Surrounded by parents of preschoolers, early childhood teachers, and school district officials, Gov. Jared Polis didn’t have to make the case for universal preschool. Instead, they made it for him.
“Kids that come into kindergarten and haven’t been to preschool are behind,” said Kathleen Ambron, director of elementary education for Littleton Public Schools. “Our district phones are ringing off the walls right now with, ‘Tell me about preschool. Tell me about options.’ Parents know that it’s important.”
Polis visited Village for Early Childhood Education at North in Littleton on Friday afternoon to promote preschool expansion. The south suburban school system added 24 subsidized preschool spots this year, bringing the total to 250 districtwide. Those were just a few of the 5,000 new slots made available statewide as part of the rollout of full-day kindergarten.
That expansion was made possible by districts shifting money from kindergarten to preschool, now that Colorado is paying the full cost of kindergarten. This year, Polis is seeking $27.6 million to add 6,000 new slots to the Colorado Preschool Program, which would serve half of an estimated 80,000 eligible 3- and 4-year-old children. To participate in the program, children must have certain risk factors, with the most common one being living in poverty.
Polis has pledged that Colorado will have universal preschool access for 4-year-olds by the end of his first term in 2023. Asked to define that, Polis said, “Every kid should be able to go to preschool, and that’s an important part of their future success.” It doesn’t necessarily mean free preschool for all children.
“In Oklahoma, every kid can go to preschool,” he said. “It’s about time we caught up with Oklahoma.”
Many lawmakers, including Democrats from the governor’s own party, have said they’re not sure Colorado can afford a major preschool expansion, even if they believe in the value of early childhood education. Colorado every year withholds about $500 million from K-12 schools, when compared to constitutional requirements.
But state Sen. Jeff Bridges of Greenwood Village, who accompanied Polis on the preschool visit, said Friday, “We can’t afford not to. If you look at the long-term impacts, there is no better dollar we can spend than the dollar spent on early childhood education.”
Polis said that his preschool request is part of a balanced budget and will pay dividends in higher literacy rates, better high school graduation rates, higher earnings in adulthood, and even lower incarceration.
“If we can expand several thousand slots a year, we can grow our preschool capacity in a way that serves more kids and doesn’t take away from other budget priorities,” he said.
Advocates of early childhood education and public health have filed paperwork to ask voters to approve new nicotine taxes that could raise as much as $300 million a year for preschool for 4-year-olds. Polis supported a similar proposal last year that failed to get legislative approval. On Friday, he stopped short of endorsing the effort, saying that he would wait to see which one of several potential initiatives is approved for the ballot. He added that Colorado needs to do something to reduce teen vaping, another goal of the initiatives’ backers.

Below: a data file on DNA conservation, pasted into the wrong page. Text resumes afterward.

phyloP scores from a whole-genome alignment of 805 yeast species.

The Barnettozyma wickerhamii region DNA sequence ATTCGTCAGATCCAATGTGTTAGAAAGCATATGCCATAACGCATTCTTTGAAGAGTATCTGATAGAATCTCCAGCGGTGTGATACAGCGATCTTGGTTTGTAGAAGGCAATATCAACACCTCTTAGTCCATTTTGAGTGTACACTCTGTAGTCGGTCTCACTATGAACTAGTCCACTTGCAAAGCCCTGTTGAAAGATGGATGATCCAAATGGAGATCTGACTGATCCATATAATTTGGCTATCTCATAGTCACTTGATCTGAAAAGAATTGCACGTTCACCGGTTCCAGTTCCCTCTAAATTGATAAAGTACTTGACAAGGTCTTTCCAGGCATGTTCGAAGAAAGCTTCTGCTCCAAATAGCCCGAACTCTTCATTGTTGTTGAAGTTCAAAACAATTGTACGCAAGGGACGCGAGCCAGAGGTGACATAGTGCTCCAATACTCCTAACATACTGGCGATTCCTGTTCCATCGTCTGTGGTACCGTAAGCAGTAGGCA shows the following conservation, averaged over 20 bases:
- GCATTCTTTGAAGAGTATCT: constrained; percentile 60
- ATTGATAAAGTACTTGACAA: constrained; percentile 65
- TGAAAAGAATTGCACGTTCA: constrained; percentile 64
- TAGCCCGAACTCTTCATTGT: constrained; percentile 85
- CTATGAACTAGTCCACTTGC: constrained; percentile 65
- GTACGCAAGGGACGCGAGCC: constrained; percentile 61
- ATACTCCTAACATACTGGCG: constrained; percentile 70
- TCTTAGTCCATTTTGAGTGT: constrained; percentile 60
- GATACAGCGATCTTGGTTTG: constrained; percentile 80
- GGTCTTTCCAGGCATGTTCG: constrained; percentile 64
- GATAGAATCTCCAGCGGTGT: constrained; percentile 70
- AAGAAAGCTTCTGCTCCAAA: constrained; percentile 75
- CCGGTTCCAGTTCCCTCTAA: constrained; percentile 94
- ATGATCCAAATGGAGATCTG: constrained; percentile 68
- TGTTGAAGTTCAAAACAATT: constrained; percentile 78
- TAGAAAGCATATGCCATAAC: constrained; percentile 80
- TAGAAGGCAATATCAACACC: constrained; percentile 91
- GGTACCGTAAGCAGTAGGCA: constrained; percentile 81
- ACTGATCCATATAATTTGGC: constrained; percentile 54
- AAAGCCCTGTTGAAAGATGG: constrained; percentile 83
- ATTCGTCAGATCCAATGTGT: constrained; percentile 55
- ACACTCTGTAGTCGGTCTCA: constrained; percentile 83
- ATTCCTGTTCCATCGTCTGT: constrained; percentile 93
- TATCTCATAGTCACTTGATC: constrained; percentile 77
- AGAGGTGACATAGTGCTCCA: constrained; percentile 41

Doris Solorzano, whose 4-year-old daughter and 3-year-old son attend Village, shared a story with the governor that illustrates the difficult balancing act faced by many low-income families.
Solorzano recently received an eviction notice. Even the cheaper apartments she’s been able to find demand not just first month’s rent and deposit but also that the household earns three times the monthly rent, an impossibility on just her husband’s wages.
She would like to work, but if she does that, the family will probably make too much to qualify for child care assistance. Without assistance, she would have to pull her 3-year-old out of school — and would not be able to work.
Solorzano said she also doesn’t want to suspend her son’s education. He has special needs, and when he first started preschool, he didn’t talk or appear to understand much, she said. He had explosive emotional outbursts. Now he’s an engaged learner who can follow directions and manage his feelings.
“If my son doesn’t qualify, I will have to stop his education,” she said. “And education is really important.”
Such stories are not unusual for preschools serving families in poverty, and Ambron said the district does everything it can to help parents find assistance.
Preschool operators, meanwhile, face their own balancing acts, with money for subsidized preschool slots coming from multiple federal and state sources. The federal Head Start program pays more for each student than do state sources, but covers far fewer students. One state source can be used for full- or half-day programs, while another can only be used for half-day slots, which make it harder for parents to work while their children are in school.
Once all the subsidized slots are taken, other parents have to pay tuition. The district always has a waitlist for its preschool seats.
“It does just take money,” said Brian Ewert, superintendent of Littleton Public Schools. “I do think we have a good pathway if the governor or the legislature ever pursued universal preschool. I’m always worried about what sort of tax would sustain this. Sin taxes typically don’t, but we’ll take whatever we can get. It is the best bang for our buck for changing the trajectory of a child.”